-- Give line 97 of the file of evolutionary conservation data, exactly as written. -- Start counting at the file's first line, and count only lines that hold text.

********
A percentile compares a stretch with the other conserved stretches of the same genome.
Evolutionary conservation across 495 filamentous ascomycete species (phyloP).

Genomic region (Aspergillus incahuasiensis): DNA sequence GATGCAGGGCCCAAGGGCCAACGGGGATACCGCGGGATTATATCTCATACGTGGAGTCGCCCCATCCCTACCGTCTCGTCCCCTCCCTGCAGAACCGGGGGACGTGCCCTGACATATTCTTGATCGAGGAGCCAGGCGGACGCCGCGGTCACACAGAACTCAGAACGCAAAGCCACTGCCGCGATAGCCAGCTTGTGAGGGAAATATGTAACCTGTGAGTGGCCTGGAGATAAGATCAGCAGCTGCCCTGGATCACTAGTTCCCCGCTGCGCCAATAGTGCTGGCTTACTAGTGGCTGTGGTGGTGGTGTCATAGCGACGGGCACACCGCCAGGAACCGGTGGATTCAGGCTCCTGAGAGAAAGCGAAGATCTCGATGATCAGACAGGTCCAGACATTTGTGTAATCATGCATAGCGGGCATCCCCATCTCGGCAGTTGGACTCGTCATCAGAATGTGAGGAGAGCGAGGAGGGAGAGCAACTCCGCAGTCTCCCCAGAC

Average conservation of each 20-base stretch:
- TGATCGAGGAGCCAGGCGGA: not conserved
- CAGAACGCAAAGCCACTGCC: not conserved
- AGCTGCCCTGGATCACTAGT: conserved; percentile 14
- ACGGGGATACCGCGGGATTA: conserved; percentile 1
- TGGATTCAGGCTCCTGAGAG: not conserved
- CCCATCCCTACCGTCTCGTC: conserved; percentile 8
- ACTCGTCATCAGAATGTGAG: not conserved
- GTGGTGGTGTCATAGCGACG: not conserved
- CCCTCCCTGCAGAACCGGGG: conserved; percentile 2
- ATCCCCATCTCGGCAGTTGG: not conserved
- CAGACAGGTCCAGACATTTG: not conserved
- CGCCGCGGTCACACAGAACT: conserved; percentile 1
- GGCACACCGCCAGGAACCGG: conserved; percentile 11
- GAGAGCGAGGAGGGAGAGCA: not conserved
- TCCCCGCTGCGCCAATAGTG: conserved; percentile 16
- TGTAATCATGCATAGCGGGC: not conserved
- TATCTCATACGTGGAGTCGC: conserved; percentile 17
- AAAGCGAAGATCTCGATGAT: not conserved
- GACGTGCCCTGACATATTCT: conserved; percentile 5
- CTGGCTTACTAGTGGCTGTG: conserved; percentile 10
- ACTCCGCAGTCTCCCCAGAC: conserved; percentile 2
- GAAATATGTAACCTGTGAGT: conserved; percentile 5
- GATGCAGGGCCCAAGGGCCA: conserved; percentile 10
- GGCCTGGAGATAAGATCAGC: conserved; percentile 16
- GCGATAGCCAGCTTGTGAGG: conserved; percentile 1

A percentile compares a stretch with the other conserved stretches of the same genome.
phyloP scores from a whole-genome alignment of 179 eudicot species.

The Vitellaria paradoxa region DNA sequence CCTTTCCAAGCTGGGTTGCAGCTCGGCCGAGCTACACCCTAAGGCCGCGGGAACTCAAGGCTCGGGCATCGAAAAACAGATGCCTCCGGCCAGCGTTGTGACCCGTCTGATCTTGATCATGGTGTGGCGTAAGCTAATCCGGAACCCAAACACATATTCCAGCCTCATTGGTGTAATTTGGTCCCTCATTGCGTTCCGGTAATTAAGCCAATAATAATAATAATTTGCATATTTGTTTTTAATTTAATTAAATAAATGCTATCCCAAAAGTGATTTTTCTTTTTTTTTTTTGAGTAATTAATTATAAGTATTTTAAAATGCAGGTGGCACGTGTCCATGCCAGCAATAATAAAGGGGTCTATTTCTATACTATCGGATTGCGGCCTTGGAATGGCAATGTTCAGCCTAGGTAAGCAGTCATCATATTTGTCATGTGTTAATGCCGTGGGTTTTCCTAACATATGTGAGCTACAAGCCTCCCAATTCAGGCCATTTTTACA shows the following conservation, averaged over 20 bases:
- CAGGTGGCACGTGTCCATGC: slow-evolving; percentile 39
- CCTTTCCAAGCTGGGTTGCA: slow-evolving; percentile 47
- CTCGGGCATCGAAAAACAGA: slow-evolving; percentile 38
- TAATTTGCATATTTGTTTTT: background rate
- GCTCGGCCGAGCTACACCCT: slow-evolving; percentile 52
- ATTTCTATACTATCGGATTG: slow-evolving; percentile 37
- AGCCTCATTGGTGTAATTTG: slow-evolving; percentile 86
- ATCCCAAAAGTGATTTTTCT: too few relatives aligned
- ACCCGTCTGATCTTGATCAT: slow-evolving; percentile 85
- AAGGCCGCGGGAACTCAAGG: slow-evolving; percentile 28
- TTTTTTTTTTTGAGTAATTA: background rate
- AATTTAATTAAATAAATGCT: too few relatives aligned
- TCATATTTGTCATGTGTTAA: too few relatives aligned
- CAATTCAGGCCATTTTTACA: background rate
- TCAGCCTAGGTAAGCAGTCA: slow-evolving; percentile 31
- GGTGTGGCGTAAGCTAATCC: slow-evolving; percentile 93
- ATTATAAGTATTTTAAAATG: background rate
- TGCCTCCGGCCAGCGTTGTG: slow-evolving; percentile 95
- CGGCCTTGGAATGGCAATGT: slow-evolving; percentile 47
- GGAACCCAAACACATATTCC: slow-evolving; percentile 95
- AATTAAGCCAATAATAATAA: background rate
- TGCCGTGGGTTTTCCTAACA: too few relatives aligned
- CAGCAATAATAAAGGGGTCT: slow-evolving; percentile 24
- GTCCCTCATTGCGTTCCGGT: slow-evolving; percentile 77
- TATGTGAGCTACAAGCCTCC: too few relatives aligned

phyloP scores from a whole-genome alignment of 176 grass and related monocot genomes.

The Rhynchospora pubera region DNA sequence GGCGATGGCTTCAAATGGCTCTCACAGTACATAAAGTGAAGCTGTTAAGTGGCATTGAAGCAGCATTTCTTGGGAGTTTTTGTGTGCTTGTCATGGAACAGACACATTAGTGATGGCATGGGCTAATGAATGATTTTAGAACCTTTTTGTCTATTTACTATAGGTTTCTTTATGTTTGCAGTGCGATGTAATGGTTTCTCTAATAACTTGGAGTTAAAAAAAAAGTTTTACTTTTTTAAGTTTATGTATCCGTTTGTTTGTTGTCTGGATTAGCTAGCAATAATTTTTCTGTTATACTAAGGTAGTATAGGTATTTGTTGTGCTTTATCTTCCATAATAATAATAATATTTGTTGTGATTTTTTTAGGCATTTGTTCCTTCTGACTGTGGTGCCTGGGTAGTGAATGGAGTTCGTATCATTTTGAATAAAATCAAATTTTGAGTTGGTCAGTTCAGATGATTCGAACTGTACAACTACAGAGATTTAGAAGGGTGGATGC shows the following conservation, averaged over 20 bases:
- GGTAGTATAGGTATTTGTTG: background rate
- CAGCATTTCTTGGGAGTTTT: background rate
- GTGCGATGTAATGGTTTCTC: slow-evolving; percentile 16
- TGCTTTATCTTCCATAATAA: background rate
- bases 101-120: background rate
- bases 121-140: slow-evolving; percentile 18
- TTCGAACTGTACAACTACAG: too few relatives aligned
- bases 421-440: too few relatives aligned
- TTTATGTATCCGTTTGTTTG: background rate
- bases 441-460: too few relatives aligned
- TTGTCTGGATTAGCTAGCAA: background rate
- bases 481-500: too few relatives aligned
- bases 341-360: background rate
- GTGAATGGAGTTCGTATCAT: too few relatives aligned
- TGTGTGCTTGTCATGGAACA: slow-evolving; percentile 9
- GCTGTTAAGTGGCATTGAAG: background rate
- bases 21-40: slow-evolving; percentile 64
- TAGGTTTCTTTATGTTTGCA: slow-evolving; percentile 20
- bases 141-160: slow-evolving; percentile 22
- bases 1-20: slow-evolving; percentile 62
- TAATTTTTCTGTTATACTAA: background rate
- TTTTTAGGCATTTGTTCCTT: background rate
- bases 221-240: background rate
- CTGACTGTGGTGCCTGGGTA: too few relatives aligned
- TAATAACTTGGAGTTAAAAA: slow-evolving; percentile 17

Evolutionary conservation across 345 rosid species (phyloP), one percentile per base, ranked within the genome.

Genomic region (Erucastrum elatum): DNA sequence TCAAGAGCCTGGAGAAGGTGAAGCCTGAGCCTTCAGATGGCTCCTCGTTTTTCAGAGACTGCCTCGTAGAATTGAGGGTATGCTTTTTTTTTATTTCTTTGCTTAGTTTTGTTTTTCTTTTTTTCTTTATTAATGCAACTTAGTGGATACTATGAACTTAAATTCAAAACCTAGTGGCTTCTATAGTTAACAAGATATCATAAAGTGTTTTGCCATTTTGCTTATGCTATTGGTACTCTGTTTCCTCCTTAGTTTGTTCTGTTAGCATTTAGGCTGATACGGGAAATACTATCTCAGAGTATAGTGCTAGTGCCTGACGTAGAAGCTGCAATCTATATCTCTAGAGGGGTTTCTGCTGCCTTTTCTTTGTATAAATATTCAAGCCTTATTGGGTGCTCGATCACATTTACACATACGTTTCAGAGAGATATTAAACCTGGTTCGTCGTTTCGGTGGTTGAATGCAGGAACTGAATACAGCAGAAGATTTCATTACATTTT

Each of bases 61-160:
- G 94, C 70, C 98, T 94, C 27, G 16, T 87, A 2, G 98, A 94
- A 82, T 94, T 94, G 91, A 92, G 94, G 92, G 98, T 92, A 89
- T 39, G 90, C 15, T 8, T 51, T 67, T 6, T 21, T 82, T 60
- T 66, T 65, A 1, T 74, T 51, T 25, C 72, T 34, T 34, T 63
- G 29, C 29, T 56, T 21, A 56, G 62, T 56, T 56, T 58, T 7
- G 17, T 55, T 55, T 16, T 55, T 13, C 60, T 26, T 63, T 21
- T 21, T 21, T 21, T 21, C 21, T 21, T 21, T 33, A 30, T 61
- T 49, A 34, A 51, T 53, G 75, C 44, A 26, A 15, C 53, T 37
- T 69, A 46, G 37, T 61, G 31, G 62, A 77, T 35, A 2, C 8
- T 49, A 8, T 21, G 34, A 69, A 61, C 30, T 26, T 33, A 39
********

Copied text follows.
- T 49, A 8, T 21, G 34, A 69, A 61, C 30, T 26, T 33, A 39